Osteoporosis (OP) is a common age-related disease characterized by a deterioration of bone mass and structure that predisposes patients to fragility fractures. Pharmaceutical therapies that promote anabolic bone formation in OP patients and OP-induced fracture are needed. We investigated whether a neutralizing antibody against Siglec-15 can simultaneously inhibit bone resorption and stimulate bone formation. We found that the multinucleation of osteoclasts was inhibited in SIGLEC-15 conditional knockout mice and mice undergoing Siglec-15 neutralizing antibody treatment. The secretion of platelet-derived growth factor-BB (PDGF-BB), the number of tartrate-resistant acid phosphatase-positive (TRAP+) mononuclear cells, and bone formation were significantly increased in the SIGLEC-15 conditional knockout mice and antibody-treated mice. The anabolic effect of the Siglec-15 neutralizing antibody on bone formation was blunted in mice with Pdgfb deleted in TRAP+ cells. These findings showed that the anabolic effect of the Siglec-15 neutralizing antibody was mediated by elevating PDGF-BB production of TRAP+ mononuclear cells. To test the therapeutic potential of the Siglec-15 neutralizing antibody, we injected the antibody in an ovariectomy-induced osteoporotic mouse model, which mimics postmenopausal osteoporosis in women, and in two fracture healing models because fracture is the most serious health consequence of osteoporosis. The Siglec-15 neutralizing antibody effectively reduced bone resorption and stimulated bone formation in estrogen deficiency-induced osteoporosis. Of note, the Siglec-15 neutralizing antibody promoted intramembranous and endochondral ossification at the damaged area of cortical bone in fracture healing mouse models. Thus, the Siglec-15 neutralizing antibody shows significant translational potential as a novel therapy for OP and bone fracture. © 2021. The Author(s).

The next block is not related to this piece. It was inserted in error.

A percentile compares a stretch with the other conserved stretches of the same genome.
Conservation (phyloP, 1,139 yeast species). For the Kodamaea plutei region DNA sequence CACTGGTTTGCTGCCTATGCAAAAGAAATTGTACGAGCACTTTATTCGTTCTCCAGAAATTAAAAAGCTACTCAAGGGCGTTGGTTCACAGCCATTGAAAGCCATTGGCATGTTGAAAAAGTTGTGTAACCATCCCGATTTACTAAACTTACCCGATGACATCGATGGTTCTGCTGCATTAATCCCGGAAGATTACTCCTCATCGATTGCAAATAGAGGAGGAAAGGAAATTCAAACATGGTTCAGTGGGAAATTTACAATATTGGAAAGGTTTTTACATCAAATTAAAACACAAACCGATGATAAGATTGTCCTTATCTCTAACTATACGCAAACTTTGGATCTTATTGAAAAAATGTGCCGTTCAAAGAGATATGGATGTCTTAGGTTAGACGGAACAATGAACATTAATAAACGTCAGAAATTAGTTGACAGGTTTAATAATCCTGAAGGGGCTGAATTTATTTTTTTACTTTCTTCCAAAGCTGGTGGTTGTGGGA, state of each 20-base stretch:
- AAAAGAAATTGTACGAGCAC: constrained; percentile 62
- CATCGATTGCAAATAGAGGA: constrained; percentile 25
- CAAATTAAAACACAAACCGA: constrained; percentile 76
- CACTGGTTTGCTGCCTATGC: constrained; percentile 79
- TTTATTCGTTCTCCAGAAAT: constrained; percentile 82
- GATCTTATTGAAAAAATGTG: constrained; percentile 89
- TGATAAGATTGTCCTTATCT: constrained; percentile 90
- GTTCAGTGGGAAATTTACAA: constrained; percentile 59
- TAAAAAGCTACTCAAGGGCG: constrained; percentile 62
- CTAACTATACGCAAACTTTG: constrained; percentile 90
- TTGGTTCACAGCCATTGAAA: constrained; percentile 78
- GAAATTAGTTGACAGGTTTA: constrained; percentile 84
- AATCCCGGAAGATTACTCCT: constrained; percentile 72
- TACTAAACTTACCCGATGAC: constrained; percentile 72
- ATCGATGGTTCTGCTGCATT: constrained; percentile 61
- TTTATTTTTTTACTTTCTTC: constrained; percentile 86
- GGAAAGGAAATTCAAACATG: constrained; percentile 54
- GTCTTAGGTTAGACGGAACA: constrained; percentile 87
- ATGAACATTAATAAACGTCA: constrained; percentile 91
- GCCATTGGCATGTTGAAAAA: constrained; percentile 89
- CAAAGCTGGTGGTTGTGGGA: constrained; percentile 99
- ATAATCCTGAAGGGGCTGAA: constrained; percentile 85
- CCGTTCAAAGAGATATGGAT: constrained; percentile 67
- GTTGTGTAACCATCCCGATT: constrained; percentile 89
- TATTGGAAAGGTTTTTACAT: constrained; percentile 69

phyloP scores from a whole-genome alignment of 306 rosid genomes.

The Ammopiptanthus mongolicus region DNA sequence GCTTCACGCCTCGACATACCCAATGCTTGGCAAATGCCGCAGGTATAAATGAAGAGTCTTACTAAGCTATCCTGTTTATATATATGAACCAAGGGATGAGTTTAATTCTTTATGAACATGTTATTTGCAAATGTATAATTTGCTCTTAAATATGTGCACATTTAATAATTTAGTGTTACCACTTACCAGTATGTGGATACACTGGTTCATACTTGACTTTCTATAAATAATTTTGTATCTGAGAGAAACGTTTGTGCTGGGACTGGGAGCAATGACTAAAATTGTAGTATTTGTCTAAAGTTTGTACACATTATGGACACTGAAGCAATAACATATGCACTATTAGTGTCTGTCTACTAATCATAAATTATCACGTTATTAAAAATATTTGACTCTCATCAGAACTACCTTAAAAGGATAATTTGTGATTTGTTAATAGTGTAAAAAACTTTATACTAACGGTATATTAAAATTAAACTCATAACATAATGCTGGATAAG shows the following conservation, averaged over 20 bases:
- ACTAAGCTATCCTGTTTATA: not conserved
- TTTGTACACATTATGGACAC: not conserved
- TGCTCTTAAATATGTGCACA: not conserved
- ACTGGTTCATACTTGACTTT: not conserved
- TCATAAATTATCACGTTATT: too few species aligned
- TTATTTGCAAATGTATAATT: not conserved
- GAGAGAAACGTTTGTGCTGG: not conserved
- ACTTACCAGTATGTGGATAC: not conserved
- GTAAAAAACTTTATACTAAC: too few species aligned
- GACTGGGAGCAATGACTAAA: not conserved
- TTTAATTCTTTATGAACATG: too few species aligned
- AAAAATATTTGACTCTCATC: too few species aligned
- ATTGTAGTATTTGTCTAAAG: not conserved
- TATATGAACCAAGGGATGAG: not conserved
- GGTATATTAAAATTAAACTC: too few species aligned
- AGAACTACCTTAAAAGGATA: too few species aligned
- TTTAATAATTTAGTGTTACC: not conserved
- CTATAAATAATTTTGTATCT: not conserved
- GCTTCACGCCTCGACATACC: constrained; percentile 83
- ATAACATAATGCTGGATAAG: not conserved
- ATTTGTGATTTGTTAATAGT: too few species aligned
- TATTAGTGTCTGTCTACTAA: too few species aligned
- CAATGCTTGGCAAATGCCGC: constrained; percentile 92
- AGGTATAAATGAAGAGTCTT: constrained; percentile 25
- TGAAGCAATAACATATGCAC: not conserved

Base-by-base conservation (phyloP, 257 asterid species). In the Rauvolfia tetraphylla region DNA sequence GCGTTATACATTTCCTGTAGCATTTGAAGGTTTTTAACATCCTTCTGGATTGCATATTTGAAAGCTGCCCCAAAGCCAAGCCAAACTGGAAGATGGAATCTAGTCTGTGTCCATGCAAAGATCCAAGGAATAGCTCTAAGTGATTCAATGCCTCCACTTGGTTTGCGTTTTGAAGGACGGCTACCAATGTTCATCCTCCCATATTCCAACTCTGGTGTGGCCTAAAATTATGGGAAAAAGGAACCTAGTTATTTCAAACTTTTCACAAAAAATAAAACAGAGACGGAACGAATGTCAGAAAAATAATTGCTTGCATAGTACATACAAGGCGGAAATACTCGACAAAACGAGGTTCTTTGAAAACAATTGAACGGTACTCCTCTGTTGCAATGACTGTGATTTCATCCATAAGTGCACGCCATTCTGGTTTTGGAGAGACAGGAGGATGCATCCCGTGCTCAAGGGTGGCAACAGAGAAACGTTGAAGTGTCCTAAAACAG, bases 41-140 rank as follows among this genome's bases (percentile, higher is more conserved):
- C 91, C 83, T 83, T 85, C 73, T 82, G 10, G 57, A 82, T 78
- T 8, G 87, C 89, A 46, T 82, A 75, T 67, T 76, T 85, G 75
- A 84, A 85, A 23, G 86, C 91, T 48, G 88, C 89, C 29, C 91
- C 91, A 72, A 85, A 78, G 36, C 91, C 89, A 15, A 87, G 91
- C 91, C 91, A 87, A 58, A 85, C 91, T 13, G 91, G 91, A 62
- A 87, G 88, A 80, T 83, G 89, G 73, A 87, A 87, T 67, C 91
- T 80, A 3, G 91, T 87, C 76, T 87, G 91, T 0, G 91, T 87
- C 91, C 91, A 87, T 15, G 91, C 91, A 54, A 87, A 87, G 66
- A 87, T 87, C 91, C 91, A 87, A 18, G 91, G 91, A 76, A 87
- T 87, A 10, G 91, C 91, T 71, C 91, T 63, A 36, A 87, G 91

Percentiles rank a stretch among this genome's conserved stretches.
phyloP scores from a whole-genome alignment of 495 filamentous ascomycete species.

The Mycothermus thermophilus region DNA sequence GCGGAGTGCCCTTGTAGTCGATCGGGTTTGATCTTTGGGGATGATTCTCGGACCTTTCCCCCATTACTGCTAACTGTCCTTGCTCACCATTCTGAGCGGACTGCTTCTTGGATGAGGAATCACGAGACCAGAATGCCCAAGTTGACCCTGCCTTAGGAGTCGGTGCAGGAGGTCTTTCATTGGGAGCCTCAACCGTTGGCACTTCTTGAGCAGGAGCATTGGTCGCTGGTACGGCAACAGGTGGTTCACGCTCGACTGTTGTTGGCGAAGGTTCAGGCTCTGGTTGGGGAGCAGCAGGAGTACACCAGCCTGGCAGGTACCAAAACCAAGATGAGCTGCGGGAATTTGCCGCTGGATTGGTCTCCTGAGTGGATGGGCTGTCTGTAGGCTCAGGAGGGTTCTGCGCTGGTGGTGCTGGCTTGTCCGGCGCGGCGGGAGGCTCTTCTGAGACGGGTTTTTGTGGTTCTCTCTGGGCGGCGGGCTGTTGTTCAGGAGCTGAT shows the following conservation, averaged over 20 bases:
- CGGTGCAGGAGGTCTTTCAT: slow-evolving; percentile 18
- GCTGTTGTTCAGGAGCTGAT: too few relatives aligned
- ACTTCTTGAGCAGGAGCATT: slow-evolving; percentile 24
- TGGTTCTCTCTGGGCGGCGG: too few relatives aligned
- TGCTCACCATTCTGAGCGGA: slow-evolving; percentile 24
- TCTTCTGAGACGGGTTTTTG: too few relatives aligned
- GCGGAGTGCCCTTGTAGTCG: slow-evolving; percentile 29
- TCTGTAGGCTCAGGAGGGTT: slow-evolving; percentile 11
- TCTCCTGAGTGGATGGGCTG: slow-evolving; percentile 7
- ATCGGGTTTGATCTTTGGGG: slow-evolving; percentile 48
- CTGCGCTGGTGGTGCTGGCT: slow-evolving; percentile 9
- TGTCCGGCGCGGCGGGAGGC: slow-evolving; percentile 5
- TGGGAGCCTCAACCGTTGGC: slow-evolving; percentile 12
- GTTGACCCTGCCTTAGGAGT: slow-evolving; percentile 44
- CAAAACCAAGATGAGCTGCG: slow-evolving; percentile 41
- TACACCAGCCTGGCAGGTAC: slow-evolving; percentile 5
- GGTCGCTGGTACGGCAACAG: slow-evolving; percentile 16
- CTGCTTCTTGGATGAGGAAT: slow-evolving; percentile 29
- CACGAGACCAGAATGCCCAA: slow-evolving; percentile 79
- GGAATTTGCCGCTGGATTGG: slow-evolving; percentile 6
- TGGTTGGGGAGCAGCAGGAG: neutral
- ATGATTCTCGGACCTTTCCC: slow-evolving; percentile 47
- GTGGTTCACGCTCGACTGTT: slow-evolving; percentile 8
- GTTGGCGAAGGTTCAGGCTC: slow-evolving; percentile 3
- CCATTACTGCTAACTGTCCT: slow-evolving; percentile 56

• In Vivo
    • ,
    • Block
    • ,
    • Mus musculus (House mouse)
    • ,
    • Immunology and Microbiology
    The Interaction between Lymphoid Tissue Inducer-Like Cells and T Cells in the Mesenteric Lymph Node Restrains Intestinal Humoral Immunity.

    In Cell Reports on 21 July 2020 by Wang, W., Li, Y., et al.

    PubMed